Other songs, meanwhile, share more direct narrative ties to Stirm’s recent pains. The sublime “The Home Team” joins a pantheon of elegiac masterpieces, a softly-strummed gem written at his grandfather’s hospice bedside. “My grandpa loved football, and there we were in his final days, watching a game,” he recalls. “We were all so emotionally drained that the only thing that anyone could talk about was the game playing on TV in the hospital room.” Stirm’s tragic and poetic take on that moment is breathtaking, a powerful ode to a beloved man, to a family, to caregiving, a very American lament for emotional toughness. “Nothing kills quite like the home team going under/ But at least I’ve got your blood flowing through my veins,” he sings sweetly.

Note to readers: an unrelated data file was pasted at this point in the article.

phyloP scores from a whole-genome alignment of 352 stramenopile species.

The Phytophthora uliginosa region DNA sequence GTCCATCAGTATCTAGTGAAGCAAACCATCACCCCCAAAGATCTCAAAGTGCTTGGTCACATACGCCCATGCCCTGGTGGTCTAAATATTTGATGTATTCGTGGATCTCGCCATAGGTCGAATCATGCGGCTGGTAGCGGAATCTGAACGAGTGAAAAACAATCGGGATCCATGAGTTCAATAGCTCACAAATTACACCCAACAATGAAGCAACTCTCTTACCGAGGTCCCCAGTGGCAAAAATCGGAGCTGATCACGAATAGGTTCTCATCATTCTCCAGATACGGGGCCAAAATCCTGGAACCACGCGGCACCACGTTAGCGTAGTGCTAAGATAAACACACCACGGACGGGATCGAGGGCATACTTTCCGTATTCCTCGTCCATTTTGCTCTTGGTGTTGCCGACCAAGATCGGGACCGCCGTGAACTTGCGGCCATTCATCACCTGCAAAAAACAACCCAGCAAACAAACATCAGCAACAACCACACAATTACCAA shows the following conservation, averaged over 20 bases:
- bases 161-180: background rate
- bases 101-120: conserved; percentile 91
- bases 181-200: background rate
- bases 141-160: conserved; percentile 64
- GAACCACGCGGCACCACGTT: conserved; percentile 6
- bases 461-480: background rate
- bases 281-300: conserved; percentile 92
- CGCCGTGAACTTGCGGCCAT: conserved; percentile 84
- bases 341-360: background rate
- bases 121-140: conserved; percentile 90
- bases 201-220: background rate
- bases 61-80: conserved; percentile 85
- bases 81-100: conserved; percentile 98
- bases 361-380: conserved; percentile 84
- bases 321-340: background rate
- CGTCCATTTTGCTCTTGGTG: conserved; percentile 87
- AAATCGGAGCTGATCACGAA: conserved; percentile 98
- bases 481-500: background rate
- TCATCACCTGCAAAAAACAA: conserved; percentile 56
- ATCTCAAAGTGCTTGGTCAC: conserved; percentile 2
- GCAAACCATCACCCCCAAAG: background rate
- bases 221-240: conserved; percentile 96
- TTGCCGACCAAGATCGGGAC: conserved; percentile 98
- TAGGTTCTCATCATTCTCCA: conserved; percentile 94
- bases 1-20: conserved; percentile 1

Death and Texas elevates the smallest moments to crescendos, the work of a lyricist tapping into the perfect formula for his finest work to date. Inspired equally by the likes of Andy Shauf and Bonny Doon, Ty Segall, and the Kinks, The Juniper Berries’ sound is categorized by its use of space and silence, as well as the latter artists’ penchant for noisy theatrics. A scratchy electric guitar solo bursts through the middle of the mid-breakup stagger of “Walk Home”, elevating the looming, unavoidable pain. On “Online”, slow, doubled handclaps rejoin the sense of isolation, befitting a track in which the narrator admits that internet porn helps as an escape when unable to actually be present and connect with a partner. These moments of vulnerability arrive early and often, always propped up by tracks that indulge the bigger picture while resisting the urge to get saccharine.